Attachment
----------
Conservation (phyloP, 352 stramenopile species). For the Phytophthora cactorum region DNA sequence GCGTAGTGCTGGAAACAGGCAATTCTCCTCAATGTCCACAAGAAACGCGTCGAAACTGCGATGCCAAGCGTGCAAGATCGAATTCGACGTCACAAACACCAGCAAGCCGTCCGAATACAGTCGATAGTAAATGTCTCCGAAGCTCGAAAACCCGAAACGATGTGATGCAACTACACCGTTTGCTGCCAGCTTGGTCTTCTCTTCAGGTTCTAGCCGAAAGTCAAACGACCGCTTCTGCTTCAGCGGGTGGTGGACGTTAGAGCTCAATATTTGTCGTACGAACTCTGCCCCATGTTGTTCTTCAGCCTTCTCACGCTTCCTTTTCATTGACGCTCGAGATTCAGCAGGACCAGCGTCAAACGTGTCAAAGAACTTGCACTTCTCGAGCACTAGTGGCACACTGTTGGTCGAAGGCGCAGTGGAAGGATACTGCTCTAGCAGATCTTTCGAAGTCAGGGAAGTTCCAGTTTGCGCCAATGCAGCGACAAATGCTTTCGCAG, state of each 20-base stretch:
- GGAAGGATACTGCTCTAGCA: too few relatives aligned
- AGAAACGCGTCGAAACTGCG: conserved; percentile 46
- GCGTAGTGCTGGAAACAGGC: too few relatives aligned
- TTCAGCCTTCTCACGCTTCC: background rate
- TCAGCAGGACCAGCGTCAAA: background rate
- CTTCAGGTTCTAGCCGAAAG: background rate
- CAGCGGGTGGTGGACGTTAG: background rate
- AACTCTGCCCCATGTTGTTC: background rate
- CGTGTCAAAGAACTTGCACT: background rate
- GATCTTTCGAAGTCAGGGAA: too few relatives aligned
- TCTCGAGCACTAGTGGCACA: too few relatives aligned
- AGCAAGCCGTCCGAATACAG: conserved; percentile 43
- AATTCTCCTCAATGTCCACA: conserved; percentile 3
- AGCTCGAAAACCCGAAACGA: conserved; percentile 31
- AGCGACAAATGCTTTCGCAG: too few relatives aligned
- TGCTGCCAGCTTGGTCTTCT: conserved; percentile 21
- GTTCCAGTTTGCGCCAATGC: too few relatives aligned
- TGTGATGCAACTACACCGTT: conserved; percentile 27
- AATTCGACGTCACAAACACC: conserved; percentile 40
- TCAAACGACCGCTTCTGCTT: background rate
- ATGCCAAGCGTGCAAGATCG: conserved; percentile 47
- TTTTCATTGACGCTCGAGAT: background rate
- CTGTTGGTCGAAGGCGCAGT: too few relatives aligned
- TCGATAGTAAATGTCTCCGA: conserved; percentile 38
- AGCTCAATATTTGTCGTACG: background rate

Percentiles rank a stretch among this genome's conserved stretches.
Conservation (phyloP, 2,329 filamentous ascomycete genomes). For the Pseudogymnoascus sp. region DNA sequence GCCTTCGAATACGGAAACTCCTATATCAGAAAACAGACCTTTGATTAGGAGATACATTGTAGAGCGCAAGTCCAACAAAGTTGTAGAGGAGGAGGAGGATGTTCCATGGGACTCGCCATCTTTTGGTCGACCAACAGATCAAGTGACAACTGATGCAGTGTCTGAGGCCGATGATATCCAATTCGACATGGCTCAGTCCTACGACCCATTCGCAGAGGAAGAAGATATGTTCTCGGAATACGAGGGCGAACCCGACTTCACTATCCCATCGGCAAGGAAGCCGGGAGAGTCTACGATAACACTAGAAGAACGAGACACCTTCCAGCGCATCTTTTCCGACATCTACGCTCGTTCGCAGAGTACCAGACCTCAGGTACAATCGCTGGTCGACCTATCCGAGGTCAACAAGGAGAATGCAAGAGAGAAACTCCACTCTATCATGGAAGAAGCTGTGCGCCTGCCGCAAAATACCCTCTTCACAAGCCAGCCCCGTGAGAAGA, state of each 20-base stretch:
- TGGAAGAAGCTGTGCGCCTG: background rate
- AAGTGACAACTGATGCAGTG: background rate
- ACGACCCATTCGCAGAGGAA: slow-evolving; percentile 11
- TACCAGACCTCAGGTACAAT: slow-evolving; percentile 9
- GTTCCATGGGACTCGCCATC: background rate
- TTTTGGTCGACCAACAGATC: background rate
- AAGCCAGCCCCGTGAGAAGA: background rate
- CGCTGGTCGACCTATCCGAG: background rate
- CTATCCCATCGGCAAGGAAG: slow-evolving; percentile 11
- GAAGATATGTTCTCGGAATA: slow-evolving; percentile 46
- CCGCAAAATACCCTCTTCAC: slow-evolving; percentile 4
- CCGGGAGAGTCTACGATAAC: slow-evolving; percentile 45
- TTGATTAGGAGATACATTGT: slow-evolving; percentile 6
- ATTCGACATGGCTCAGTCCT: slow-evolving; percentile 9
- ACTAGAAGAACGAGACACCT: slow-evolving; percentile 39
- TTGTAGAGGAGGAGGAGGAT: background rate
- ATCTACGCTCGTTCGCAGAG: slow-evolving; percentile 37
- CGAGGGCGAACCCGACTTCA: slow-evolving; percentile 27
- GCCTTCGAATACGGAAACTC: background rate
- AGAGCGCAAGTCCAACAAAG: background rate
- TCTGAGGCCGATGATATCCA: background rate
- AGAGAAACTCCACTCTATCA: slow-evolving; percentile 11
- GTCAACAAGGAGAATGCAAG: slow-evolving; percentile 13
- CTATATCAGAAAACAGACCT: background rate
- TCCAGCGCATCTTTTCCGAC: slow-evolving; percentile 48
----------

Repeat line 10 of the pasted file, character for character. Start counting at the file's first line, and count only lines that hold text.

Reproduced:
- CGTGTCAAAGAACTTGCACT: background rate